VIEWS: 6 PAGES: 11 POSTED ON: 9/27/2011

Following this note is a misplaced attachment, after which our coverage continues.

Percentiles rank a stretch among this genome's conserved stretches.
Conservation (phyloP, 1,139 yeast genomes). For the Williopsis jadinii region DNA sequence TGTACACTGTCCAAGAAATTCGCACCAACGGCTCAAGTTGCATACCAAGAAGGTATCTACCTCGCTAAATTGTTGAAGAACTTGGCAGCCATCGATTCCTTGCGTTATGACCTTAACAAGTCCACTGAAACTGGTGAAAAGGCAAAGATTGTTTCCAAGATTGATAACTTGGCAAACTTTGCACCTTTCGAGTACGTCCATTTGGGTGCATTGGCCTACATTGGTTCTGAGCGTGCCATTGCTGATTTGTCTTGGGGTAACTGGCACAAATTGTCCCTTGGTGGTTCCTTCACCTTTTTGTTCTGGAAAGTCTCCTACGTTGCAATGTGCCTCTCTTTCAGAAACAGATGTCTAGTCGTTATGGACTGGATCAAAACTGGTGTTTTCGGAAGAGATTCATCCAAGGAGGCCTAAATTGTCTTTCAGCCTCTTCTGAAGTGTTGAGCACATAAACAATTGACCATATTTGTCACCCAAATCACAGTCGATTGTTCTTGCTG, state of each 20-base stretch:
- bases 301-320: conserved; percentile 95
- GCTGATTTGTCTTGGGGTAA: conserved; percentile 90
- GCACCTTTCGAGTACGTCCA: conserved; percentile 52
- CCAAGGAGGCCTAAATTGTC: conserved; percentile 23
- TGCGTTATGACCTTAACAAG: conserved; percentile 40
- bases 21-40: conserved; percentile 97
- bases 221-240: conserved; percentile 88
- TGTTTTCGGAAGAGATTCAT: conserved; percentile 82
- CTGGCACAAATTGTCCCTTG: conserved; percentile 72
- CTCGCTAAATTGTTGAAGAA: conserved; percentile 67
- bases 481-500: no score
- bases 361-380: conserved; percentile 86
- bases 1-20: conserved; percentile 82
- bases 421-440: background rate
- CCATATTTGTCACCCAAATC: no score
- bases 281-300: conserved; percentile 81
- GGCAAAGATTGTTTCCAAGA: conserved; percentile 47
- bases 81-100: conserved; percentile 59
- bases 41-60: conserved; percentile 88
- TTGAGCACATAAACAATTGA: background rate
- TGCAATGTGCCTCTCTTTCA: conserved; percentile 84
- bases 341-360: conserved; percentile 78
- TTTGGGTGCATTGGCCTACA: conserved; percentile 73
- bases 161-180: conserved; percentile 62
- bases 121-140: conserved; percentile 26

S1 Flooding Homework by Ben Heidemann Page 1 Part 1 – Flood damage Our house is built on a slope so the ground floor is beneath street level. There is a river in the back garden. This means that water could come up from the river or down from the road. For my report I have chosen the living room, kitchen and studio all on the ground floor. First I will list the contents of these rooms in groups, then describe the damage that would be done to the items and the rooms. I have added photos that show the level of flooding in the rooms. Contents: Living room: Our living room is 50cm lower than the rest of our ground floor so it would be flooded to 110cm. There are many things wooden which would be damaged: armchairs sofa wood panelling piano carom board wooden steps book shelf guitars chest of drawers window sill and also some other things that would also be affected by the water: flower pots radio walls carpets speakers table (metal) wall paper sockets pillows radiators Kitchen: Page 2 Ther e are man y electr ical items in the kitch en: f r e e z e r s dishwasher ockets electrical kitchen tools central heating boiler such as mixers or blender Wooden things in the kitchen include: table cupboards doors floor chairs Other things in the kitchen that would be damaged by this height of water are: towels curtain food and dog food walls bin Studio: Again there are many wooden things in the studio: pa bi int n in fl gs oo ch r es bo t ok of sh dr el a ve w s er w chair s ork top legs but a few other items that would be damaged by water as well: printer printing paper data on pc sockets radiator documents art materials walls Damage: All wooden things would be warped as a result of becoming wet and they might rot. Books in the book shelf and paper in the drawers would get soaked and stick together. Fabrics and soft furnishings such as pillows, towels, curtain and carpets would get soaked, soiled and rot. Water into the sockets would cause a short circuit. Water into the electrical appliances might also cause a short circuit but would also break these devices. Data saved on the pc would be lost. Wall paper and plaster would come off the wall. Metal things like the table in the living room and all the radiators would rust. The flower pots would turn over and the flowers and soil would spill out. The bins would spill. Food would rot or be spoilt. Art materials and printing paper would soak and become unusable. Part 2 – Effects of flooding If flooding reaches 60cm in our ground floor, the street will not be affected. However there are many houses in the village that are also below street level that would also be flooded. The sewage pipes are also lower than the street. After 1 day of flooding... The main problems would be damage to our property, worry and inconvenience for my family. We would stay in our house because we could still use the entire upstairs floor which has a door to the main street. I would have to eat dry food or go to a restaurant because the freezer, fridge and cooker are on the ground floor and would not work. Me and my brother would be able to go to school because the street wouldn't be flooded, but my school things and shoes would have got wet. My dad could work if he parked his car on the road, but my mum couldn't because her art studio would be flooded. There would be no electricity and no clean water or sewage which means there wouldn't be any electronic entertainment such as the computer or the TV and the phone wouldn't work. We could not shower or use the toilet. There would be no heating or light. The dog would be fine but wouldn't have any food because it would be wet and flooded in the shed along with the cat's food. The cat would be stuck in the shed and we would have to rescue it. The hens would be OK because there at road level but would also have no food apart from grass. The house could be repaired if the flooding only lasted a few days, but we would have to replace a lot of damaged items and furniture. After 1 week of flooding... We would have to be evacuated because the house would not be safe or healthy to stay in. We would give the hens to a farmer or set them free, the dog would be given to friends or a kennel and the cat would be given to a friend or cattery. The longer the flood lasted the worse the damage would be. People's lives and health would be affected. We might be able to go to school depending on where we would stay. My dad would go to work but my mum would not. We would not have the computers, TV or toys. I might not be able to see my friends or do my hobbies. Life would become very difficult and we would need a lot of help from other people. The village shops would be closed along with the primary school. The house would be an easy target for robbers and vandals. Farmers with low lying fields would loose land, live stock, crops and suffer damage to there buildings and equipment. There might be structural damage to the house and it would become unsafe and might collapse eventually. Part 3 – Who can help? There are many services that can help if your house gets flooded. These include: The police The police can co-ordinate the emergency services in big floods and help with the evacuation of people from their homes when needed. The fire brigade The fire brigade can rescue people who have been trapped by the flood and must be evacuated. They may also pump out the flood water once the flooding has stopped. The ambulance services The ambulance take people who have been injured by the flood to the hospital. They can also give first aid. The council The council will work with the police and fire services and the Environment Agency to co-ordinate responses during big floods, provide advice to the public about the flooding and what to do, set up rest centres for people who have been evacuated from their homes and arrange temporary shelters for the people who have can't go anywhere else and where possible they might give out sandbags and other emergency provisions such as water and food. The government The government is responsible for flood defences and for flood warnings. They also provides the Flood Line information service(0845 988 1188). Part 4 – Reduce damage There are many things that can be done to reduce the damage flooding can cause to things and people. Most of these things can be done by ourselves. The council and other agencies can also help. Things we can do ourselves: Be prepared and make a floodplan for your house. Listen to Radio Tay (96.4 - 102.8 fm) for flood warnings and information. You can also call Floodline. Watch if the flooding is getting worse. You may need to call the emergency services or leave your house. Stay safe! Always listen to the advice from the emergency services and evacuate when they tell you to. Staying in your house may put your life in danger. To stop water getting into your house you could put sandbags or flood guards at the doors or windows. You could also make your own sand bags by putting sand or soil in a pillowcase. Smear silicone sealant around doors and windows to stop water getting in. Cover doors, windows and airbricks with plywood, sandbags or metal sheeting. Plug up your sinks and baths and weigh the plugs down so water can't rise up through them. You should move your car to a higher level to prevent it from getting broken, if this is possible without risk to yourself. The water from the tap may become unsafe to drink. To stop illness, fill jugs and saucepans with clean water or have enough bottled water in the house. Also wash your hands thoroughly if you have touched floodwater. You have to turn off gas and electricity if you can safely do it. Do not touch sources of electricity when you are standing in water. You may get electrocuted! Unplug electrical appliances. To prevent valuable or essential items getting lost or damaged you should move them upstairs or above the water level. Keep important personal documents in a sealed bag wawy from the flood. Roll up carpets and rugs and put them upstairs. If there is no time to take down curtains, hang them up over the rail so they are kept above the water level. If you can, remove internal doors and store them upstairs to stop them from warping. Disconnect any appliances that use water such as washing machines and dishwashers. Put heavy things on manhole covers outside the house so they don't float away and leave a dangerous hole. If you have to leave, lock all door and windows so nothing can get stolen in your absence. Get children and pets safely inside your house. Don't watch the water rise from your door or try to walk or drive across flooded areas. This is dangerous. Floods can rise very quickly. Help from others: You can buy things from some companies that stop water getting into your house, such as sand bags and flood gates. SEPA has a list of products and companies. If you are being flooded from a sewer you can call Scottish Water on 0845 600 8855. Your friends and family can help you and let you stay with them if you have to leave your house. If you think you might get flooded, you can listen to Floodline or the local radio. The fire brigade may pump water out of your house. If the flood is caused by a blocked river or stream, e.g. through a fallen tree, the council may help by unblocking the watercourse or by diverting the water. The town or council may use its flood defences to stop the water from reaching your house. Sand bags are being used to divert the water away from houses. Part 5 - Flood prevention: Flooding is a natural event. It occurs when there is heavy rainfall making rivers burst their banks. It can also happen at the coast when there are very high tides or storms. Flooding also happens when there is a blocked drain and water has no where to go to. This is called sewer flooding. This means that places near the sea or on flood plains are in most in danger of getting flooded. The climate is changing and we can expect more heavy rainfall. The sea levels may also rise. This makes flooding more likely in the future. However there are ways to prevent flooding: The Government: The government cannot completely prevent flooding but they can minimise the risk of flooding. The Scottish Executive do the planning for the flood defences and also pay for things. SEPA: SEPA(Scottish Environment Protection Agency) assist Local Authorities by giving them information on flood risks and giving advice on the preparation and maintenance of flood defences. The Environment Agency and DEFRA: The Environment Agency and DEFRA (the Department for Environment, Food and Rural Affairs) build new flood gates to stop flooding and also spend a lot of money in maintaining the existing flood barriers such as the Themes flood barrier. They have also made a detailed flood map showing them where flooding is likely. Instead of using expensive flood barriers, the government is now trying to use more natural flood management methods called soft defences or managed realignment. This means the floodwater is redirected to salt marshes, mudflats or floodplains. The advantages are that this is cheaper and even helps wildlife, but soft defences use up more space. In Perth, the floodwater from the river Tay is redirected into the Inch when there is a risk of flooding. This is an example of managed realignment. The Scottish Executive and Scottish Water are investing in sustainable urban drainage systems (SUDS) to decrease the chance of sewer flooding in cities. The Environment Agency also regularly dredges channels and watercourses, de-silts rivers and cut back the plants along rivers where necessary. This stops the rivers from blocking up and overflowing. There are other flood defences like pumping stations and which pump water away from built up flood plains. Finally, the government should discourage people from building houses on floodplains and in low-lying areas with a flood risk. At the moment they are doing the opposite! The Thames flood barrier A floodmap of Perth: the light blue areas show where flooding is most likely The Council : The council will check the watercours es for any risk of flooding and keep it clear of obstructio ns together with the Environme nt Agency. If there are any blocked drains they will clear them. The council will also assess the need for new water mitigation schemes and flood defences, but it will only build them if the government pays for them. The Home-owners: Maintaining drains and sewers on their property is the responsibility of every home owner. If anyone sees a blocked drain in the street, they should call 01738 625 411, otherwise it could lead to flooding when it rains. People should also look at flood plans before buying a house. If the house is build on a floodplain, they should know about that and realise that flooding may occur! Sources: There are many websites which offer advice and information on flooding. I have used the following websites for this report: www.scotland.gov.uk www.pkc.gov.uk http://www.defra.gov.uk www.environment-agency.gov.uk www.floodforum.org.uk/ The Environment Agency and DEFRA also provide fact sheets online. I have used the following fact sheets: During a flood After a flood Alleviating floods I have also used pictures from Google to illustrate my report.